Surprise billing found for visits to ambulatory surgery centers
(HealthDay)—After insurer payment, potential surprise bills to patients for out-of-network providers occur in 8 percent of episodes at in-network ambulatory surgery centers (ASCs), according to a report published online April 15 in Health Affairs.
Erin L. Duffy, Ph.D., from the University of Southern California in Los Angeles, and colleagues examined the prevalence of surprise billing in ASCs and the extent to which health plans pay a portion or all of out-of-network providers' bills in these situations. A total of 4.2 million ASC-based episodes of care were analyzed from 2014 to 2017, involving 3.3 million patients enrolled in UnitedHealth Group, Humana, and Aetna commercial plans.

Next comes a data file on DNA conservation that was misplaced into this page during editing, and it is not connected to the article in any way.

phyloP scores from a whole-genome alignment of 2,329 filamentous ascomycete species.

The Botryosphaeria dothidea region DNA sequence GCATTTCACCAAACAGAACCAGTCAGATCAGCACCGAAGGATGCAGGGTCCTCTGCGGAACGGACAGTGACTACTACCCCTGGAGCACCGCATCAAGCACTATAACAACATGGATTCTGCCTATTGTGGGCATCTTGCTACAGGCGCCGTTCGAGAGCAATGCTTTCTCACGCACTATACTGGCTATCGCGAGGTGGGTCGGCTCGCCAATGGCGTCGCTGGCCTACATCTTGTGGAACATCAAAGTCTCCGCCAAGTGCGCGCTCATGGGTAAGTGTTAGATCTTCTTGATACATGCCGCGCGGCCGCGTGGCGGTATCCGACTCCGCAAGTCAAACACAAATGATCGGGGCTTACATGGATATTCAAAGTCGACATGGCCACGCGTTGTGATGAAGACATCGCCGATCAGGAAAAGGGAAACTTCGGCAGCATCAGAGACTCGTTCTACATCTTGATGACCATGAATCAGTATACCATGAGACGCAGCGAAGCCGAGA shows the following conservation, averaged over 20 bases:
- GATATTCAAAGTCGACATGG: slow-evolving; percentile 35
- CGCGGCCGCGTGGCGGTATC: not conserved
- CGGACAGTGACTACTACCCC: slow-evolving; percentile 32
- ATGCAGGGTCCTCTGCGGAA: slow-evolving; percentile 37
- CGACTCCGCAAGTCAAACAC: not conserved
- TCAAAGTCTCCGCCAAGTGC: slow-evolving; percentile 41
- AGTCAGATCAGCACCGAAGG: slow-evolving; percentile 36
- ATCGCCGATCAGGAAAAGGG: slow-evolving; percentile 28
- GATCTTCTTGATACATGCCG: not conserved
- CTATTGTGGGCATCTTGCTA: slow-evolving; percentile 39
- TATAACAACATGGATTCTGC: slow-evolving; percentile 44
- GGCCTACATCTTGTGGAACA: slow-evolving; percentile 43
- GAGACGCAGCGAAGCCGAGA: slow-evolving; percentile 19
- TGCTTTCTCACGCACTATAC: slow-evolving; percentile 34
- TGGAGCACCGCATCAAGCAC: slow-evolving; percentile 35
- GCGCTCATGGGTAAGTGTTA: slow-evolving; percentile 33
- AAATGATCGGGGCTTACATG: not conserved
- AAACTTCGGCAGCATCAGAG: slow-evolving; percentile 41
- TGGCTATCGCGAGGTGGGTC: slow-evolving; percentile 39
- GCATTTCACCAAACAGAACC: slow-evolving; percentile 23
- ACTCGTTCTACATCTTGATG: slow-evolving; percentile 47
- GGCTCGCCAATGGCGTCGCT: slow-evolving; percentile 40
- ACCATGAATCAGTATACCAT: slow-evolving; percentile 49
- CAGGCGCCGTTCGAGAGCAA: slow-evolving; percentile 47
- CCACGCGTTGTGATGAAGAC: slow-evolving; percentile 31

The researchers found that out-of-network ancillary providers were involved in one in 10 ASC episodes at in-network ASC facilities. In 24 percent of these cases, insurers paid providers' full-billed charges, leaving no balance to bill patients. After accounting for insurer payment, 8 percent of the episodes at in-network ASCs had potential surprise bills. There was an 81 percent increase in the average balance per episode from $819 in 2014 to $1,483 in 2017. The most potential surprise bills were generated by anesthesiologists, certified registered nurse anesthetists, and independent laboratories (44, 25, and 10 percent, respectively).
"Our finding that the prevalence of potential surprise bills in ASCs is similar to that in elective outpatient settings demonstrates the importance of including ASC-based care in the scope of services protected by future policies," the authors write.
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